Instill Mindfulness is a meditation center located in Franklin County, near Roanoke, VA. I've taught there before and they have a great program.
Jamie published some great recommendations on managing stress during the COVID-19 pandemic with mindfulness.
• Sit with your fear. The act of noticing and acknowledging your feelings changes them. If you can sit with uncomfortable feelings, they will eventually lessen or even disappear. It doesn't mean they're gone for good. But it can help you let them go for the moment.
• Let yourself be bored. We are so used to distracting ourselves with our phones, TV, calling friends, texting, going somewhere, spending money. In this situation, we can't just leave the house to find entertainment. Be still and find out what's behind your boredom. (And then entertain yourself.)
• Develop some relationships. Like I said yesterday, we might be physically separated, but we can deepen our relationships. There's the phone, zoom, skype, email, and maybe some of you will actually write a letter!
• Get outside. The sun is a great healer. We need the vitamin D. Fresh air will do you good, too! We might not be able to gather, but we can go outside. And if you have a garden, tend to it. Get in touch with nature! As it gets warmer, go barefoot in the grass to get grounded.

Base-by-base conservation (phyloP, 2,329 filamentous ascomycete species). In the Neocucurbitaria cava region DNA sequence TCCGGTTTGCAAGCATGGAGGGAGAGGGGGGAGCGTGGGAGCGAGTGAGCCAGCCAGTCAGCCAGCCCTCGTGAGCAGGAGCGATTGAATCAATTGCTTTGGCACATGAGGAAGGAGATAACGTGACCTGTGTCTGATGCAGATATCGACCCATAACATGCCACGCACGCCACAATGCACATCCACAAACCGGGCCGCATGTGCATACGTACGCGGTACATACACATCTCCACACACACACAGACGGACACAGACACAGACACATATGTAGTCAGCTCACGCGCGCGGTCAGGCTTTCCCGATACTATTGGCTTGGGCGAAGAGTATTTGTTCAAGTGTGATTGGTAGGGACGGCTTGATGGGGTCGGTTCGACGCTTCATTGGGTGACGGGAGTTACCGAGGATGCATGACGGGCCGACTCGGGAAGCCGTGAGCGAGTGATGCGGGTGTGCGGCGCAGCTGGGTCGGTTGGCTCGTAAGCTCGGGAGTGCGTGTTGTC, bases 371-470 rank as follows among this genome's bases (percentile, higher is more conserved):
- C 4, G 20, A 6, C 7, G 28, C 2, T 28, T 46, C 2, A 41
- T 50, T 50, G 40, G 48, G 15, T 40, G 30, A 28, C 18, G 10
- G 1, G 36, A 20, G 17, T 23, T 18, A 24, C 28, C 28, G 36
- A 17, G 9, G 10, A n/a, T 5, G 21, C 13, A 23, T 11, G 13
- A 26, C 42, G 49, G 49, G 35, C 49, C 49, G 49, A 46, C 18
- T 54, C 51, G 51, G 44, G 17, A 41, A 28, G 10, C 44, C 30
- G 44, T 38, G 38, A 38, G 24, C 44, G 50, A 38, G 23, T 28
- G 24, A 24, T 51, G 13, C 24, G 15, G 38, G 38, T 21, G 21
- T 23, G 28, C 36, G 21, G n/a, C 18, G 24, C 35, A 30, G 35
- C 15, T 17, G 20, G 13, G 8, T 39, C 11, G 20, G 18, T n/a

• Greet safely. If you do go out, please remember not to shake hands or hug so you don't possibly transmit the virus. Instill Mindfulness recommends the traditional Indian (as in from India) greeting. They bow slightly with hands in prayer position and say, Namaste. "This translates, essentially, to may the divine in me see the divine in you. If you like, you can abbreviate this to no mistake. At InStill, we feel this is one piece of cultural appropriation we can get behind in these no-touch times."
• Do something you love. Take time to do something you love that you normally don't make time for. Work with your hands. Get creative. Do something analog (away from technology).
• (Not) touching your face. Practice not touching your face by noticing why you want to touch your face when you reach up.